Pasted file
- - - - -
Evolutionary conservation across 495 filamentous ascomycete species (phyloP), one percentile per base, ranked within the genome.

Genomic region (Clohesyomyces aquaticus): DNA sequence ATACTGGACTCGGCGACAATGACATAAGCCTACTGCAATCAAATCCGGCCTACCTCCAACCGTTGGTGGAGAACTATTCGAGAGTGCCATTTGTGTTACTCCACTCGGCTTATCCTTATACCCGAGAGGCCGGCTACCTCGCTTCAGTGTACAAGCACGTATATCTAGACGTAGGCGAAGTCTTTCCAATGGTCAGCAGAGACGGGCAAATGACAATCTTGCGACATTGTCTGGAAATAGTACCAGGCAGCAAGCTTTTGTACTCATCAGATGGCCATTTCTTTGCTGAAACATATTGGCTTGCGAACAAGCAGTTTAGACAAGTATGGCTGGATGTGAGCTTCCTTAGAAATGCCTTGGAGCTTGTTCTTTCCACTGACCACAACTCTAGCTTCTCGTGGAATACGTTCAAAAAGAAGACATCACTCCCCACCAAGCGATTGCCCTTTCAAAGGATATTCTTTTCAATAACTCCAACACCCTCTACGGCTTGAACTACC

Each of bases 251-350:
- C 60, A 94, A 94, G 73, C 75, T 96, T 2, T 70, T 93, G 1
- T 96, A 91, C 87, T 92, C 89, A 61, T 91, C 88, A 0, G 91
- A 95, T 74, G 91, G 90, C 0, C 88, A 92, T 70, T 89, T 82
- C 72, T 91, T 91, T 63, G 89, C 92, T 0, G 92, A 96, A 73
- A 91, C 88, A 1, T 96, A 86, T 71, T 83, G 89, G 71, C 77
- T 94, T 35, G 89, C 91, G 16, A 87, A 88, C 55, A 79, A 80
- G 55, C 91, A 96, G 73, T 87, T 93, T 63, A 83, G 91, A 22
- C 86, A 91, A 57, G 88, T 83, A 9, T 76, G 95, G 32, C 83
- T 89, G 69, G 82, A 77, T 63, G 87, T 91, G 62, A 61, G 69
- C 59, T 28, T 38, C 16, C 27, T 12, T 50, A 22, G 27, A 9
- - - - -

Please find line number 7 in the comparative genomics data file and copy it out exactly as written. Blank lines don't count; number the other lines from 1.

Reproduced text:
- C 72, T 91, T 91, T 63, G 89, C 92, T 0, G 92, A 96, A 73